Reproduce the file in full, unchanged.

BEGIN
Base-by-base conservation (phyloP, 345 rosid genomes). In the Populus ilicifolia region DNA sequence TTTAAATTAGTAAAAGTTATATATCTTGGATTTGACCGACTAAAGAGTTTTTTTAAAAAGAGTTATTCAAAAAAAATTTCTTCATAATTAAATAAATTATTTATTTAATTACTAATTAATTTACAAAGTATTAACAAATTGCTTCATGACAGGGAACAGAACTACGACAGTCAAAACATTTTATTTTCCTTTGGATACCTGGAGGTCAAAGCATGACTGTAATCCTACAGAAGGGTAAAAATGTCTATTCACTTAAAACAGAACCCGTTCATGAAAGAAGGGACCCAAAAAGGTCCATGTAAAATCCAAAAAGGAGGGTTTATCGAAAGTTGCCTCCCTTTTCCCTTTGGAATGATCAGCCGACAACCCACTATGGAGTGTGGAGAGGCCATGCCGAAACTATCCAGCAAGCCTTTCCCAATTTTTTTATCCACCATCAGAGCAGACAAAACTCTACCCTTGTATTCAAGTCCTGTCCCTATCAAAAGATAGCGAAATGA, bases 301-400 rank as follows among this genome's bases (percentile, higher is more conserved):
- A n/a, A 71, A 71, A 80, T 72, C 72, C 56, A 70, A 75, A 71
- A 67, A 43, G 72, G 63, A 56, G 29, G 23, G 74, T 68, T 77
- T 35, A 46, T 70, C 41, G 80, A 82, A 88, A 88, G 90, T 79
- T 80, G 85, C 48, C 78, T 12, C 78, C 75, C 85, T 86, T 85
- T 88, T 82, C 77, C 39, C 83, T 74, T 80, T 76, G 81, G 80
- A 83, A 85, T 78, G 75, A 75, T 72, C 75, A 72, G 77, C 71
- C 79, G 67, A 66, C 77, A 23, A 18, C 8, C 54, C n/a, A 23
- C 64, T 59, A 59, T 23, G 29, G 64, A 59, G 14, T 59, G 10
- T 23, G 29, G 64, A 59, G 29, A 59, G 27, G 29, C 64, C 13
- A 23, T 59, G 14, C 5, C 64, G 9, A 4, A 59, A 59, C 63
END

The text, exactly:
Base-by-base conservation (phyloP, 345 rosid genomes). In the Populus ilicifolia region DNA sequence TTTAAATTAGTAAAAGTTATATATCTTGGATTTGACCGACTAAAGAGTTTTTTTAAAAAGAGTTATTCAAAAAAAATTTCTTCATAATTAAATAAATTATTTATTTAATTACTAATTAATTTACAAAGTATTAACAAATTGCTTCATGACAGGGAACAGAACTACGACAGTCAAAACATTTTATTTTCCTTTGGATACCTGGAGGTCAAAGCATGACTGTAATCCTACAGAAGGGTAAAAATGTCTATTCACTTAAAACAGAACCCGTTCATGAAAGAAGGGACCCAAAAAGGTCCATGTAAAATCCAAAAAGGAGGGTTTATCGAAAGTTGCCTCCCTTTTCCCTTTGGAATGATCAGCCGACAACCCACTATGGAGTGTGGAGAGGCCATGCCGAAACTATCCAGCAAGCCTTTCCCAATTTTTTTATCCACCATCAGAGCAGACAAAACTCTACCCTTGTATTCAAGTCCTGTCCCTATCAAAAGATAGCGAAATGA, bases 301-400 rank as follows among this genome's bases (percentile, higher is more conserved):
- A n/a, A 71, A 71, A 80, T 72, C 72, C 56, A 70, A 75, A 71
- A 67, A 43, G 72, G 63, A 56, G 29, G 23, G 74, T 68, T 77
- T 35, A 46, T 70, C 41, G 80, A 82, A 88, A 88, G 90, T 79
- T 80, G 85, C 48, C 78, T 12, C 78, C 75, C 85, T 86, T 85
- T 88, T 82, C 77, C 39, C 83, T 74, T 80, T 76, G 81, G 80
- A 83, A 85, T 78, G 75, A 75, T 72, C 75, A 72, G 77, C 71
- C 79, G 67, A 66, C 77, A 23, A 18, C 8, C 54, C n/a, A 23
- C 64, T 59, A 59, T 23, G 29, G 64, A 59, G 14, T 59, G 10
- T 23, G 29, G 64, A 59, G 29, A 59, G 27, G 29, C 64, C 13
- A 23, T 59, G 14, C 5, C 64, G 9, A 4, A 59, A 59, C 63